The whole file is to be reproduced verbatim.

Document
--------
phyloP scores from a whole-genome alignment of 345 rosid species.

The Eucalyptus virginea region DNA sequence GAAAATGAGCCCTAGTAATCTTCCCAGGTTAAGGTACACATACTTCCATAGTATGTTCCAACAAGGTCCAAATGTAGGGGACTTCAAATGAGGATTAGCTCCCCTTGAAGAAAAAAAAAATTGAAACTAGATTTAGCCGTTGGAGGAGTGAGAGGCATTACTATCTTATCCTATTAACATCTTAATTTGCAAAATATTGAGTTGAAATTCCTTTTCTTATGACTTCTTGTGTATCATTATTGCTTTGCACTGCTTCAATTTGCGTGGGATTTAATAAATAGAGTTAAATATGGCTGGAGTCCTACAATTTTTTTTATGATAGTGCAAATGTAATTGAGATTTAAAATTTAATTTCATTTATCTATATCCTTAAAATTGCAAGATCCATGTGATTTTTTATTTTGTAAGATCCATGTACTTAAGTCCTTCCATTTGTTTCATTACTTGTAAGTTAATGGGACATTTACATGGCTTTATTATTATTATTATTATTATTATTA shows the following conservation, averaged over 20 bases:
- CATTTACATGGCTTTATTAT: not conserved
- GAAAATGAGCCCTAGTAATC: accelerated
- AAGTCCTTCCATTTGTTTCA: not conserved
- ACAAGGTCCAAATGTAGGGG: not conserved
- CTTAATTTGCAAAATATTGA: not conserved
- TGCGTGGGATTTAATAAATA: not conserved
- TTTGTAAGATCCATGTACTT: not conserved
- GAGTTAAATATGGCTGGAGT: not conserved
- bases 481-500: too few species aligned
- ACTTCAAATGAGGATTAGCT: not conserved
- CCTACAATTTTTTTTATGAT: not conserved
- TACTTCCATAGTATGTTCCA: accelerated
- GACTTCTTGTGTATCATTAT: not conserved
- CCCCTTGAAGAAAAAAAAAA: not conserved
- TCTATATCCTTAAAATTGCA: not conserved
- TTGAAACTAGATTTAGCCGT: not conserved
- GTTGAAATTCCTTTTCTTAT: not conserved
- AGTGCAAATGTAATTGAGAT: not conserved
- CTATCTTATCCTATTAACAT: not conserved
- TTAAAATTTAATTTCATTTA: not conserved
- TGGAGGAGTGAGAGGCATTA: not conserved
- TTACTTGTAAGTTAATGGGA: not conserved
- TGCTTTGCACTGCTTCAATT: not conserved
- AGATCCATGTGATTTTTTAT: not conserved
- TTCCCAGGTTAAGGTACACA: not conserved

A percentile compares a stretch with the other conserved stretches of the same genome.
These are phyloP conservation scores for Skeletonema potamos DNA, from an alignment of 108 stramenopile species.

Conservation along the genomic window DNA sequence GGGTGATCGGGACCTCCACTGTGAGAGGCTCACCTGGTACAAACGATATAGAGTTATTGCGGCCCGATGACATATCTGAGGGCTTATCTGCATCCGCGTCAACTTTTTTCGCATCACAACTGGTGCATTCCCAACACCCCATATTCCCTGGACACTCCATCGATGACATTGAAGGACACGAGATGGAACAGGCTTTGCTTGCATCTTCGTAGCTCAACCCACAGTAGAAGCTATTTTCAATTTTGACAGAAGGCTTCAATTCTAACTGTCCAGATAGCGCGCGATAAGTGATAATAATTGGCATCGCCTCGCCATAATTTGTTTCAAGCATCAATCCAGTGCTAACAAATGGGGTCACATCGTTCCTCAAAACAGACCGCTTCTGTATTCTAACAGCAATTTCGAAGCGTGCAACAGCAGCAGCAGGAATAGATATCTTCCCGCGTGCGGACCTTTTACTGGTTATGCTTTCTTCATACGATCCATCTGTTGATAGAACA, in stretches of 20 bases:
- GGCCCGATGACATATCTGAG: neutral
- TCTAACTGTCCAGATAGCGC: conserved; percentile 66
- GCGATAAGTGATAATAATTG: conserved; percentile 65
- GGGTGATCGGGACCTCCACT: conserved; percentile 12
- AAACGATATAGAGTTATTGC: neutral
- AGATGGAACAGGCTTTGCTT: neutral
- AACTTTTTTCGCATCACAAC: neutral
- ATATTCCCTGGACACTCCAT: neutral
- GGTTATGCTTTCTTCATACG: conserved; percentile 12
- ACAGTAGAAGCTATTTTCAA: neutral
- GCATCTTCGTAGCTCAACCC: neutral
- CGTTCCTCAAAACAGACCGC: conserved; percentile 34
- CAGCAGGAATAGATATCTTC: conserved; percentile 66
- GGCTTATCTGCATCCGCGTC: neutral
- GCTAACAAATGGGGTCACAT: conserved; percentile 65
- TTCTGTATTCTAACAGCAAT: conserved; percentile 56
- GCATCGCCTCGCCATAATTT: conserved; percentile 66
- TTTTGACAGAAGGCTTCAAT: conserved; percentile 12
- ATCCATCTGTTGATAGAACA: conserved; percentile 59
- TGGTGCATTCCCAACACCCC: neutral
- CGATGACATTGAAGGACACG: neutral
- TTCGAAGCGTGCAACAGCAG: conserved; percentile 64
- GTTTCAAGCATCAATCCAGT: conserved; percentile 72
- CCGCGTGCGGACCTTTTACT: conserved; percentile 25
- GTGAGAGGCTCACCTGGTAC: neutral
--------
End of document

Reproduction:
phyloP scores from a whole-genome alignment of 345 rosid species.

The Eucalyptus virginea region DNA sequence GAAAATGAGCCCTAGTAATCTTCCCAGGTTAAGGTACACATACTTCCATAGTATGTTCCAACAAGGTCCAAATGTAGGGGACTTCAAATGAGGATTAGCTCCCCTTGAAGAAAAAAAAAATTGAAACTAGATTTAGCCGTTGGAGGAGTGAGAGGCATTACTATCTTATCCTATTAACATCTTAATTTGCAAAATATTGAGTTGAAATTCCTTTTCTTATGACTTCTTGTGTATCATTATTGCTTTGCACTGCTTCAATTTGCGTGGGATTTAATAAATAGAGTTAAATATGGCTGGAGTCCTACAATTTTTTTTATGATAGTGCAAATGTAATTGAGATTTAAAATTTAATTTCATTTATCTATATCCTTAAAATTGCAAGATCCATGTGATTTTTTATTTTGTAAGATCCATGTACTTAAGTCCTTCCATTTGTTTCATTACTTGTAAGTTAATGGGACATTTACATGGCTTTATTATTATTATTATTATTATTATTA shows the following conservation, averaged over 20 bases:
- CATTTACATGGCTTTATTAT: not conserved
- GAAAATGAGCCCTAGTAATC: accelerated
- AAGTCCTTCCATTTGTTTCA: not conserved
- ACAAGGTCCAAATGTAGGGG: not conserved
- CTTAATTTGCAAAATATTGA: not conserved
- TGCGTGGGATTTAATAAATA: not conserved
- TTTGTAAGATCCATGTACTT: not conserved
- GAGTTAAATATGGCTGGAGT: not conserved
- bases 481-500: too few species aligned
- ACTTCAAATGAGGATTAGCT: not conserved
- CCTACAATTTTTTTTATGAT: not conserved
- TACTTCCATAGTATGTTCCA: accelerated
- GACTTCTTGTGTATCATTAT: not conserved
- CCCCTTGAAGAAAAAAAAAA: not conserved
- TCTATATCCTTAAAATTGCA: not conserved
- TTGAAACTAGATTTAGCCGT: not conserved
- GTTGAAATTCCTTTTCTTAT: not conserved
- AGTGCAAATGTAATTGAGAT: not conserved
- CTATCTTATCCTATTAACAT: not conserved
- TTAAAATTTAATTTCATTTA: not conserved
- TGGAGGAGTGAGAGGCATTA: not conserved
- TTACTTGTAAGTTAATGGGA: not conserved
- TGCTTTGCACTGCTTCAATT: not conserved
- AGATCCATGTGATTTTTTAT: not conserved
- TTCCCAGGTTAAGGTACACA: not conserved

A percentile compares a stretch with the other conserved stretches of the same genome.
These are phyloP conservation scores for Skeletonema potamos DNA, from an alignment of 108 stramenopile species.

Conservation along the genomic window DNA sequence GGGTGATCGGGACCTCCACTGTGAGAGGCTCACCTGGTACAAACGATATAGAGTTATTGCGGCCCGATGACATATCTGAGGGCTTATCTGCATCCGCGTCAACTTTTTTCGCATCACAACTGGTGCATTCCCAACACCCCATATTCCCTGGACACTCCATCGATGACATTGAAGGACACGAGATGGAACAGGCTTTGCTTGCATCTTCGTAGCTCAACCCACAGTAGAAGCTATTTTCAATTTTGACAGAAGGCTTCAATTCTAACTGTCCAGATAGCGCGCGATAAGTGATAATAATTGGCATCGCCTCGCCATAATTTGTTTCAAGCATCAATCCAGTGCTAACAAATGGGGTCACATCGTTCCTCAAAACAGACCGCTTCTGTATTCTAACAGCAATTTCGAAGCGTGCAACAGCAGCAGCAGGAATAGATATCTTCCCGCGTGCGGACCTTTTACTGGTTATGCTTTCTTCATACGATCCATCTGTTGATAGAACA, in stretches of 20 bases:
- GGCCCGATGACATATCTGAG: neutral
- TCTAACTGTCCAGATAGCGC: conserved; percentile 66
- GCGATAAGTGATAATAATTG: conserved; percentile 65
- GGGTGATCGGGACCTCCACT: conserved; percentile 12
- AAACGATATAGAGTTATTGC: neutral
- AGATGGAACAGGCTTTGCTT: neutral
- AACTTTTTTCGCATCACAAC: neutral
- ATATTCCCTGGACACTCCAT: neutral
- GGTTATGCTTTCTTCATACG: conserved; percentile 12
- ACAGTAGAAGCTATTTTCAA: neutral
- GCATCTTCGTAGCTCAACCC: neutral
- CGTTCCTCAAAACAGACCGC: conserved; percentile 34
- CAGCAGGAATAGATATCTTC: conserved; percentile 66
- GGCTTATCTGCATCCGCGTC: neutral
- GCTAACAAATGGGGTCACAT: conserved; percentile 65
- TTCTGTATTCTAACAGCAAT: conserved; percentile 56
- GCATCGCCTCGCCATAATTT: conserved; percentile 66
- TTTTGACAGAAGGCTTCAAT: conserved; percentile 12
- ATCCATCTGTTGATAGAACA: conserved; percentile 59
- TGGTGCATTCCCAACACCCC: neutral
- CGATGACATTGAAGGACACG: neutral
- TTCGAAGCGTGCAACAGCAG: conserved; percentile 64
- GTTTCAAGCATCAATCCAGT: conserved; percentile 72
- CCGCGTGCGGACCTTTTACT: conserved; percentile 25
- GTGAGAGGCTCACCTGGTAC: neutral